Leopoldo, honey, don’t you say a word against Prague – all you have to do there is step about three yards off the beaten tourist path, and you have the most beautiful city in the world…. wouldn’t surprise me if that worked in Budapest as well.

  • Robin says:

    So glad you had a wonderful trip!

    But gah, let me at those discontinued Carons…you could have made a killing on ebay, if nothing else!

  • Leopoldo says:

    Please share your noxiousness with me – tell me your experiment! I’m sniffing Blue Agava (why that daft a at the end) and cacao on one hand – nice, light, pretty, foody. So not me. I want to be scared by your mix!

    You know, I should go back to Vienna someday. And Budapest used to be lovely – shame about the inexplicable rise of the cheap boobies – it’s been Pragued, I guess.

  • March says:

    Vi — well, they DID sell a lot of stuff. I’m still mad I didn’t bully myself into that unopened store, I’m pretty sure I saw Amouage and Micallef in there.:-w But smelling the Mugler without being arrested was okay. I’m back to reeking of Serge Lutens today — cold and rainy, perfect for Serge. (I’m wearing three in a noxious experiment.)

  • March says:

    Teri — honestly, I think Vienna would be wonderful for pretty much anyone. It would also be a great place to take kids — lots of parks and museums, and the people and transport are kid-friendly.

  • March says:

    Judith — yeah, well, their keyboards are different. So my msgs home would have read funny even if I weren’t lit every evening.

    It was exactly the civilized trip I needed.

  • March says:

    Marina — you. Would. Have. Loved. It. I can totally see you moving into Meinl and eating all day long.

  • March says:

    Elle — Budapest we were a little less thrilled with. Honestly, I think we’re the wrong demographic, judging by all the tourist ads for places you can go drink shots from glasses wedged between the waitress’ breasts… whatever. Some excellent statuary, though.

  • March says:

    P — I missed you too! Looking forward to your exploits on Friday.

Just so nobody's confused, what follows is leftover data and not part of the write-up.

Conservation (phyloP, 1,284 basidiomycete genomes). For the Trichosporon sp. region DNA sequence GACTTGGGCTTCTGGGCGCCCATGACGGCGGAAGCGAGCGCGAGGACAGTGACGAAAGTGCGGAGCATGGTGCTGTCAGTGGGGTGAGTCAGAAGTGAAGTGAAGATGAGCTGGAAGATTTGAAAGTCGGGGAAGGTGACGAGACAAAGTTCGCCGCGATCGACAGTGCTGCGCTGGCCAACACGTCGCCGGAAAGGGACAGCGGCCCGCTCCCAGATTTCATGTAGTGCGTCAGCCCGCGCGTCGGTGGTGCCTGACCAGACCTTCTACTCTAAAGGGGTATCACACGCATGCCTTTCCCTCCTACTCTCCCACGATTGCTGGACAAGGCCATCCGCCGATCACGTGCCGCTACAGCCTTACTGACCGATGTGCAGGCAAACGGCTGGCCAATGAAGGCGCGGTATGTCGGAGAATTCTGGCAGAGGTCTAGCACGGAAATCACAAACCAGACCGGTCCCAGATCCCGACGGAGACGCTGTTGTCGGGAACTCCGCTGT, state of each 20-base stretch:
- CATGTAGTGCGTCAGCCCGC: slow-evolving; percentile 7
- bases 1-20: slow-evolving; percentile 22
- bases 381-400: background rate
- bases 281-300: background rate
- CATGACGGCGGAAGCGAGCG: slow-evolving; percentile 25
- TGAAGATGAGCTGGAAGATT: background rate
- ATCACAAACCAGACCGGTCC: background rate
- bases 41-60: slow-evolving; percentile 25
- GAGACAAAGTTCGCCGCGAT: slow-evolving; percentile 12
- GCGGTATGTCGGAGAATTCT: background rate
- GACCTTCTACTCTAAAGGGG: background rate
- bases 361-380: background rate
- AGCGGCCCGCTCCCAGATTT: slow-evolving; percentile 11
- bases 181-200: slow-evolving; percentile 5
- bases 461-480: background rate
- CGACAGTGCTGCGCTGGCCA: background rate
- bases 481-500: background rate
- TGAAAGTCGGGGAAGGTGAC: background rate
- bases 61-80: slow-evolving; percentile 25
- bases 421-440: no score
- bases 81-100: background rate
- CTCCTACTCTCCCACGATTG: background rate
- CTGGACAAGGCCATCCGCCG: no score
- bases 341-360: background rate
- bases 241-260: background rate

• March says:

    Chaya — oh, it was paradise. I love the way new (to me) places smell. And taste.

  • March says:

    Dinazad — you took me back with your comments. Regarding the ear: much of the Stephansdom is under scaffolding, I believe it is being cleaned. Although given the blackened exterior, I’d be worried that the crud is all that’s holding the outside together. I didn’t see the ear.

  • violetnoir says:

    No, I don’t think Vienna is known for its perfume, babe. That would be….Well, you can fill in the blanks.

    Welcome back, March. I am so happy that you returned safely. We all missed you!

    Hugs and love!

  • Teri says:

    Sounds like a marvelous trip. Vienna has always been one of my aspirational travel destinations as I’m a lifelong fan of Mozart and learned the fine art of Sachertorte and Linzertorte making at my grandmother’s knee.

    So glad you enjoyed yourself. 🙂

  • Judith says:

    Wunnerful, wunnerful! Not only am I repeating myself, I am making typos left and right. 🙁 More coffee!!!

  • Judith says:

    What a wonderful trip!!! All that wonderful food and drink (and, of cours,e culture):d

  • Marina says:


    I am not envious at all. Not at all. :((

  • Elle says:

    Welcome back! 🙂 Sounds like you had a wonderful time in Vienna! I don’t associate scents w/ Vienna either – well, except for food scents. Look forward to hearing about your time in Budapest as well.

  • Patty says:

    Welcome home, I have missed you!!!

  • chayaruchama says:

    Welcome home, sweetie…
    Sounds like you were incredibly restrained on your visit !

    Glad to have you back… please tell us more when you are up to it !

  • dinazad says:

    I’m glad you enjoyed yourself in Vienna! As for your scentless return: some countries are about smell and fragrance, some aren’t. Personally, I don’t think a fragrance could transport me back to Vienna or anywhere else in Austria, unless it were, of course, the smell of food. On the other hand, a cookbook, especially a pastry cookbook, has me back in seconds. A handful of pistachios and a cold, wintry morning has me wandering the Naschmarkt, with the white and gold of the “Secession” rising above it. The reproduction of a Klimt painting, the feel of a rich piece of cloth, the sensuous curve of a marble behind on some statue, the sun on a solidly sumptuous piece of sandstone architecture – all that can bring back Vienna for me. But not fragrance. Which is as it should be. Some cities just aren’t about fragrance.

    Just one question: When I was last in Vienna, there was a life-size fire-engine-red human ear about half-way up the left arc of the main entrance of the Stephansdom. I never did find out whether it was supposed to be modern art or just some practical joke. Is it still there?